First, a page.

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Tomography Partitioning Tools (TPT)

TPT is a software library and tools for data partitioning of large tomographic reconstruction problems.

It uses a modular system, where kernels, geometries, algorithmic skeletons are independent and can be mixed and matched. We support a general model for distributed computing, enabling the resulting algorithms to run on clusters There is support for 2D, 3D or higher dimensional reconstructions, and support for arbitrary floating point types.


  • tpt_grcb partitioning tool based on an updated geometric recursive coordinate bisectioning algorithm.
  • tpt_stats stats tool to evaluate partitionings.
  • tpt_partition (deprecated), a partitioning tool based on the original geometric recursive coordinate bisectioning algorithm.

It is also possible to perform partitioning on geometries from the ASTRA toolbox. This can be done using the Python bindings, see python/examples/


Code examples for reconstruction tasks

In addition to the partitioning tools, you can run reconstructions using TPT. For example, to reconstruct a Shepp-Logan phantom using SIRT:

#include "tpt/tpt.hpp"

using namespace tpt;

int main() {
    using T = float;
    constexpr dimension D = 2_D;

    int size = 128;
    auto v = volume<D, T>(size);
    auto g = geometry::parallel<D, T>(v, size, size);
    auto f = modified_shepp_logan_phantom<T>(v);
    auto k = dim::joseph<D, T>(v);
    auto p = forward_projection<D, T>(f, g, k);

    auto x = reconstruction::sirt(v, g, k, p);

Geometries and kernels can be used interchangeably. The reason is that we take the following approach to these concepts:

  • A geometry acts as nothing more than a container of lines, so you can write:
for (auto line : geometry) {
    // use line
  • A discrete integration method takes a line, and produces a number of 'matrix elements', that contain the voxel (as an index), and the attenuation coefficient (value of the matrix element):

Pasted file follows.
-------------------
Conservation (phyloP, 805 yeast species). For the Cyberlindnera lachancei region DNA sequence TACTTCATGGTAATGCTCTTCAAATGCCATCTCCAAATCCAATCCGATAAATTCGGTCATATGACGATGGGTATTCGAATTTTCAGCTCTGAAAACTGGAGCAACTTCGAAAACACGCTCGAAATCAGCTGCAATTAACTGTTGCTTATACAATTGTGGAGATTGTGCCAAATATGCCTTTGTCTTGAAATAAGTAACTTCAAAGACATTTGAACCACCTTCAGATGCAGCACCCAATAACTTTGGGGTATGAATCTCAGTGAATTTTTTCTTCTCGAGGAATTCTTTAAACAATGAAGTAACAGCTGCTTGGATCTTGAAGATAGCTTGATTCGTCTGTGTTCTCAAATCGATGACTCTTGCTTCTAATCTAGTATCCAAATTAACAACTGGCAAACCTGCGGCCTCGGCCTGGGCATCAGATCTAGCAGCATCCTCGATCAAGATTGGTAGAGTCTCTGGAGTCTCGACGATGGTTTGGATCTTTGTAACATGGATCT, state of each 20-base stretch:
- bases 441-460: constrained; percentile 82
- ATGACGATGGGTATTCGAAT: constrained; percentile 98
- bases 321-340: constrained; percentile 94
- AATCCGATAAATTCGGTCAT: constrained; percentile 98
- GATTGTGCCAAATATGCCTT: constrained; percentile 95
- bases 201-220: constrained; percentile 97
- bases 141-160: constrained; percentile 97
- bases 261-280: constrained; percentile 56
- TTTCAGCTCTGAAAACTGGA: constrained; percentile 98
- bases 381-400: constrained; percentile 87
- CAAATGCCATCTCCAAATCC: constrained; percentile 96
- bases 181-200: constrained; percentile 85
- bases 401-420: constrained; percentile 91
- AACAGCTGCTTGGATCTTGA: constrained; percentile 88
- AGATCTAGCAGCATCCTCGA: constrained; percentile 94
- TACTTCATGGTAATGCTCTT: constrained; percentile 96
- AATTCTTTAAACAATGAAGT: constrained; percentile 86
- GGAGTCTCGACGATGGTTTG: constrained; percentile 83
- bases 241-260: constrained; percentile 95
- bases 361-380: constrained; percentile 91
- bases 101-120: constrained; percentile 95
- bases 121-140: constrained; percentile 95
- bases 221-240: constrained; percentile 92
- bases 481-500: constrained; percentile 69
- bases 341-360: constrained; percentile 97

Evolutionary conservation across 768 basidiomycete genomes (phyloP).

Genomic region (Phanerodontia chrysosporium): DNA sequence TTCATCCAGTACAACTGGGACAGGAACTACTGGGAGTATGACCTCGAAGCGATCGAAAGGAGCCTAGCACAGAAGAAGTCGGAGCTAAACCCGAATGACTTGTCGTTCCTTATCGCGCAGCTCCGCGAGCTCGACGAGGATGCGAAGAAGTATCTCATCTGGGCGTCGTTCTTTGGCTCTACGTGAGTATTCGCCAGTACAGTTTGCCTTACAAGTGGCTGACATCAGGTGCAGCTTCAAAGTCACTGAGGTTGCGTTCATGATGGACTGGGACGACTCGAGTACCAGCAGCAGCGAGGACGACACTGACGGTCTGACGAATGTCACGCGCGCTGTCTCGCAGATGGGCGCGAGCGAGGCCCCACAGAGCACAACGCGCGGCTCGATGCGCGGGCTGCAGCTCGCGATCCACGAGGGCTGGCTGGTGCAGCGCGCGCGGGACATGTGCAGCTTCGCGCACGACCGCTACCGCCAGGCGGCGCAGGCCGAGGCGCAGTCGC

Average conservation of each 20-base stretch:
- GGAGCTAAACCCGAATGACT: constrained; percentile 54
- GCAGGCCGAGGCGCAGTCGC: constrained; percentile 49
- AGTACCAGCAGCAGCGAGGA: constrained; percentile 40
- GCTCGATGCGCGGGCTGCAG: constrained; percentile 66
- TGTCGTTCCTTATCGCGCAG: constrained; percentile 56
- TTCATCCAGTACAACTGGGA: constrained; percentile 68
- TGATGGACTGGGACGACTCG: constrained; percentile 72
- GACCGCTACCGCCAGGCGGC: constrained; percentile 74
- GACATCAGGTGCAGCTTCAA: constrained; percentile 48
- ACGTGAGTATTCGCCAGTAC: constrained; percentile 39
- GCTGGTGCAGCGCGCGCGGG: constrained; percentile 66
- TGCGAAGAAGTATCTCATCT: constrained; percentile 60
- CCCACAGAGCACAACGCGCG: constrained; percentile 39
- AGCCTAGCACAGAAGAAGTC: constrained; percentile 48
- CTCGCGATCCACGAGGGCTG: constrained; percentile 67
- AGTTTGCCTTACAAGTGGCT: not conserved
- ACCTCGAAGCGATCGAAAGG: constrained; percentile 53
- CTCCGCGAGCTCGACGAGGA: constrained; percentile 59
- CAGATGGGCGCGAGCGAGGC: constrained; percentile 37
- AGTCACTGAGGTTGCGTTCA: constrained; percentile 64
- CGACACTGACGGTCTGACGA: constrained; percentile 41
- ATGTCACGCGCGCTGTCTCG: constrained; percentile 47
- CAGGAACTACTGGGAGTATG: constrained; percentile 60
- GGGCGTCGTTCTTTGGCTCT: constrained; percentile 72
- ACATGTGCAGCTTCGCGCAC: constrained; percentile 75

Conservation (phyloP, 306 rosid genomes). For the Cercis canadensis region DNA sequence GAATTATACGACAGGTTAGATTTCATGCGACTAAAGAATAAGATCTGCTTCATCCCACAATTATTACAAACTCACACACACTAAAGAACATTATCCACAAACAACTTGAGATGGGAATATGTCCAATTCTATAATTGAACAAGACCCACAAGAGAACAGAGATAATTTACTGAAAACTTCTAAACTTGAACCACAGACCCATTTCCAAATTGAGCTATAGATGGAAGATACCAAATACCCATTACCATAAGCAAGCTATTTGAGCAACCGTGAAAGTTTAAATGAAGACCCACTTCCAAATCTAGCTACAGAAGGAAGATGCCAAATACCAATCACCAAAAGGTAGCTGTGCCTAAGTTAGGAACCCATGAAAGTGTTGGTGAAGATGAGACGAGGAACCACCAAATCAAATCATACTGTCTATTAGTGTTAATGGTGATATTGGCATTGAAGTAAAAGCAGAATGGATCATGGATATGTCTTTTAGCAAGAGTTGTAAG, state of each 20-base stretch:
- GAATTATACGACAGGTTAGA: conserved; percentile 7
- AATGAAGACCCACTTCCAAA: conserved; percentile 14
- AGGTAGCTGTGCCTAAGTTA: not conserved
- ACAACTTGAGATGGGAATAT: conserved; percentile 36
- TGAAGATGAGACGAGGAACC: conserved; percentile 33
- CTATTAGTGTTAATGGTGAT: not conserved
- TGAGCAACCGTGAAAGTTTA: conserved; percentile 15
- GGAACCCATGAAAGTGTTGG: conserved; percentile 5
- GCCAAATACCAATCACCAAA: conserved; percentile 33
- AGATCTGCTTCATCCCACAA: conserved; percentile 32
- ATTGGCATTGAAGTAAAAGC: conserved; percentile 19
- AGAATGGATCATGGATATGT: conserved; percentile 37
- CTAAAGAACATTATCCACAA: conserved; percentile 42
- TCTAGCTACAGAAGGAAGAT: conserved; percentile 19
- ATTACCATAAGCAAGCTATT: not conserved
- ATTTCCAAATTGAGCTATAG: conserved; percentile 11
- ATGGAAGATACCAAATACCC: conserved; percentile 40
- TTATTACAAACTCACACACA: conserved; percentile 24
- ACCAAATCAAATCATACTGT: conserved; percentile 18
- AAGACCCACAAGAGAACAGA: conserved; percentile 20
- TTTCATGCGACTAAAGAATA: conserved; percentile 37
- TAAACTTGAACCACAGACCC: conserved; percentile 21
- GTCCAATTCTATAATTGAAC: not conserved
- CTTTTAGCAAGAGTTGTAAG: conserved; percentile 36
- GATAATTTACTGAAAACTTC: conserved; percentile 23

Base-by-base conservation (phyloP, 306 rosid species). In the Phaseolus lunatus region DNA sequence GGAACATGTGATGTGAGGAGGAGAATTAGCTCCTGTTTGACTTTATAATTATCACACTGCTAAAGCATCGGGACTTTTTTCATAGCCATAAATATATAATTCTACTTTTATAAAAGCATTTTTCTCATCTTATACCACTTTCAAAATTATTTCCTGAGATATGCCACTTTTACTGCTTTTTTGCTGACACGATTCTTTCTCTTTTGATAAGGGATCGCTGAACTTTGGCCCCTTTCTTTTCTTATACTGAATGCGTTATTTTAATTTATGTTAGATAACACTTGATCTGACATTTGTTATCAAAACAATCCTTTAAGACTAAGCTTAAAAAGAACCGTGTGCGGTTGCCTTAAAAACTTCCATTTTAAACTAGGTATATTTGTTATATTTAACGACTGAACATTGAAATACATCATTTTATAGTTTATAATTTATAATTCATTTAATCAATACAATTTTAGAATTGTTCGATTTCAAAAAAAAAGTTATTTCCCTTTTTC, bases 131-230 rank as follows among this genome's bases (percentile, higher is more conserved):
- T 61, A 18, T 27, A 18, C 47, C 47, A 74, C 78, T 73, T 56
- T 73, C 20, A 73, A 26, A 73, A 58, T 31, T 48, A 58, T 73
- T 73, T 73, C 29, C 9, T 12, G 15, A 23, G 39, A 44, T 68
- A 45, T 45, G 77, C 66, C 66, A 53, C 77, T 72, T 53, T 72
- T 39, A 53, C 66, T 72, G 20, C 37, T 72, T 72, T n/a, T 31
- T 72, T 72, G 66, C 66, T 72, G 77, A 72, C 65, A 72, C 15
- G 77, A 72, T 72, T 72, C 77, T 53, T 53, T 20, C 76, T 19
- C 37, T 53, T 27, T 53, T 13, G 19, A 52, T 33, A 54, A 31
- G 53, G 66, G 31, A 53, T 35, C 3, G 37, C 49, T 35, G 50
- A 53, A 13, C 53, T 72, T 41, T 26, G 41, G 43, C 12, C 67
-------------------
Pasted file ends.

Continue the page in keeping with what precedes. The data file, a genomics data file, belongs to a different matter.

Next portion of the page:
for (auto element : projector(line)) {
    // element.index is the voxel
    // element.value is the coefficient

Algorithms can be written in an efficient but flexible manner. There are also some standard algorithms implemented, including ART, SART, CGLS, and SIRT.


The Python bindings expose the different concepts (images, volumes, geometries and dims) as well as the standard implemented algorithms.



The following libraries are required:


  • glm header only mathematics library
  • (optional) RECAST3D as a visualization server

Provided as submodules

  • Catch, for unit tests
  • fmt as an iostream replacement
  • bulk for distributed computing
  • cpptoml for reading specification and configuration files
  • (optional) zeromq for communicating with visualization servers
  • (optional) pybind11 to generate Python bindings
  • (optional) MPI for distributed reconstruction

The following build tools should be available on the system:

  • CMake (>= 3.0)
  • Modern C++ compiler (with support for at least C++17), e.g. GCC >= 7.0 or clang >= 4.0

The library is being tested on Fedora 28, but should be portable to other Linux distributions.

Building process

The core of the library is header only, so it does not have to be built itself. We start with initializing the submodules:

git submodule init
git submodule update --remote

To build the examples:

cd build
cmake ..

The resulting binaries will be in the bin folder.

Building the Python bindings

To generate and use the Python bindings:

cd build
cmake .. -DPYTHON_BINDINGS=on 
cd ../python
pip install -e .

python examples/

Building with optional features

To build the ZMQ and MPI based examples, run the following instead of cmake ...

cmake -DDISTRIBUTED=on ..